My town will have at least two good cafés that serve T-bone steaks and tea iced in clean tin jars, free to me since it’s my town. I don’t know much about T-bone steaks since one’s never been in my mouth, but I do know about cold iced Tea. A while back, Pa and I went from farmhouse to farmhouse following the thrasher and it was the first time I ever got a swaller of iced tea out of a fruit jar. A couple of them farm ladies knew how to make it real good. But the best was when one of them lady’s had cleaned up an oil can good and shiny. She poured the tea in the can with a bunch of ice and sugar and when I tasted it, it was the coldest and best drink I ever had. Ice is few and far between, sometimes as scarce as food. So when Pa took a sip he said, “Aye God, ye can’t beat that with an ugly stick.”

Excerpt from No Hill for a Stepper

Daily word prompt: Tea

Ashes to Ashes

It was Mother who told me about Gene dying. Dad had found out when he was in town but gave Mother the job of breaking the news to me.

“Cono,” she said, “I got some bad news fer ye.”

I thought that maybe we’d have to move away again, away from Ike. Or that Delma was sick again.

“Yer little friend Gene has died, gone to heaven.”

I remember staring at her for the longest time. I remember going to Uncle Joe’s funeral and hearing about Wort Reynolds going to heaven without a head. But this was different. This was MY friend. This was Gene Davis who was only a year older than me.

“He went to Roby to the hospital ‘cause he had a pain in his side.”

I saw Gene and me playing checkers, riding on his mare, making up stories.

“It was a bad appendix, burst before the doctors could git to it.”

I thought Dad was right about one thing. Doctors were good for nothing’s. Couldn’t fix Dad, couldn’t fix Gene.

“Mother?”

“Yeah?”

“When Uncle Joe died, why’d they say ‘ashes to ashes’?”

“I ain’t real sure, Cono. I think it has te do with the fact that we were born nothin’ and go right on back te bein’ nothin’.”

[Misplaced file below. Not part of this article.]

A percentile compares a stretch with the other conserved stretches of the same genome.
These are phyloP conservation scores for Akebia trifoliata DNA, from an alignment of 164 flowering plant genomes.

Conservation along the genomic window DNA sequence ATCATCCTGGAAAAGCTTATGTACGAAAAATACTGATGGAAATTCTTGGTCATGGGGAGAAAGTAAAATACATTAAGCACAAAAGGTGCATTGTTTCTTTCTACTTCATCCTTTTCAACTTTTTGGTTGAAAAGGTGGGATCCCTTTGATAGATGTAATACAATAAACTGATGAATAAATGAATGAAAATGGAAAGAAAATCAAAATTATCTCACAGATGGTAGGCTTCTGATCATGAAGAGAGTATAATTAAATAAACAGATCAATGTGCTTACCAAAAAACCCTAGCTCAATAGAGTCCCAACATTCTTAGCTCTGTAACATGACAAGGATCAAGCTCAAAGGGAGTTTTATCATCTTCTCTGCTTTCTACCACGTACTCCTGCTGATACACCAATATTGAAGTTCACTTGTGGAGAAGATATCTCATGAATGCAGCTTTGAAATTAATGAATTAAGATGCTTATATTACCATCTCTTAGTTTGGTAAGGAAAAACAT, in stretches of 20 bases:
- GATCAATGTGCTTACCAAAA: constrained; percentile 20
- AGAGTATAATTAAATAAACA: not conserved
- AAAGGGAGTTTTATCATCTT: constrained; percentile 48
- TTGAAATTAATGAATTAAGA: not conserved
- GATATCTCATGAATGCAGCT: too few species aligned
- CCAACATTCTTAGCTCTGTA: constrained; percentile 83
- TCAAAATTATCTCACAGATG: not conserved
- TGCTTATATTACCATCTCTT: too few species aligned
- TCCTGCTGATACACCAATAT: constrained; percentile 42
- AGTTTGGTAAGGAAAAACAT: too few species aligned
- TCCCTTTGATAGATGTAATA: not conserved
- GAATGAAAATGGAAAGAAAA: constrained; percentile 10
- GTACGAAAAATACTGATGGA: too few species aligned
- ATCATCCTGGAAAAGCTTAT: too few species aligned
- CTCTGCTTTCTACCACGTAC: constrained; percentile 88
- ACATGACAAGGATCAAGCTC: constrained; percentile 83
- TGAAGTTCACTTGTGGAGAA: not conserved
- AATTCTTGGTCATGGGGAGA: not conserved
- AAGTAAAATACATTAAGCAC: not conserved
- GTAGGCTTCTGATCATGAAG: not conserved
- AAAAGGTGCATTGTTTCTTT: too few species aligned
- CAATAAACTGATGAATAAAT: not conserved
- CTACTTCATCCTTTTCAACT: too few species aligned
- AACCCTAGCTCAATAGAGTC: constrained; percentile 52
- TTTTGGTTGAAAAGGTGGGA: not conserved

“So now Gene’s jes’t nothin?” I asked, getting upset that the world was going to pretend he never existed.

“Nah, he’s somethin’ alright. He’s jes’t back to being part of the Texas Soil ’sall.”

“That ain’t so bad, is it?”

“Nothin’ wrong with that.”

“But I don’t get te see him again?”

“Afraid not, Cono. I’m sorry,” she said.

And I still am.

I go into my room and pull out my box of specials. There’s the old lace from a boxing glove, the time when Gene put together that fight for me; my first fight with real gloves.

At school and in front of everybody Mr. Green says, “Cono found out that he’s lost a good friend. His name was Gene Davis and he lived in Rotan. Cono, I just want to tell you how sorry we are.”

I nod my head and look down at my desk.

I don’t quite understand it, doesn’t make no sense whatsoever that Gene is dead. I want to see him again. I want to laugh with him. I want him to pull me behind his mare in the red wagon. I want to beat him at checkers.

Mr. Green has told me I can do anything I want. He says I can. He says he knows I can. So I decide to write Gene a letter, send it up to God Jesus to give to him.

 

daily prompt: Soil

Ain’t no room for belly achin’

 

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Cono’s Ma and Pa

The windows are open and the summer breeze floats across my bed like a puff of air that puckers and ends up whistling out a happy tune. Anything bad that might have happened during the day has been blown on through. I hear the sound of the train chugging by ever so often. The kaPluck, kaplunk of the oil wells pump like they’re helping to push the blood through my veins. That’s when I start to get sleepy.

And when I hear that nicker that Polo makes?  I know I’m almost out like Lottie’s eye.    Tomorrow, I’ll ride him like a wild Indian.

The morning shows up and knocks on my window like a redbird pecking at his own reflection and I know that Pa has already put in a half of days of work. Pa’s a real good man and a real good farmer. Gallasses help to hold up his pants, since he got ruptured on a bucking horse early on. Pa said, “That horse swallered his head n’all. I must’a had the reins too tight.” Pa keeps going like nothing ever happened. He doesn’t believe in “bellyaching.” He says, “Thar ain’t no room fer it.” The sound of no bellyaching is music to my ears. That’s one thing I’m glad there ain’t no room for.

Excerpt from No Hill for a Stepper

 

Pluck- daily word prompt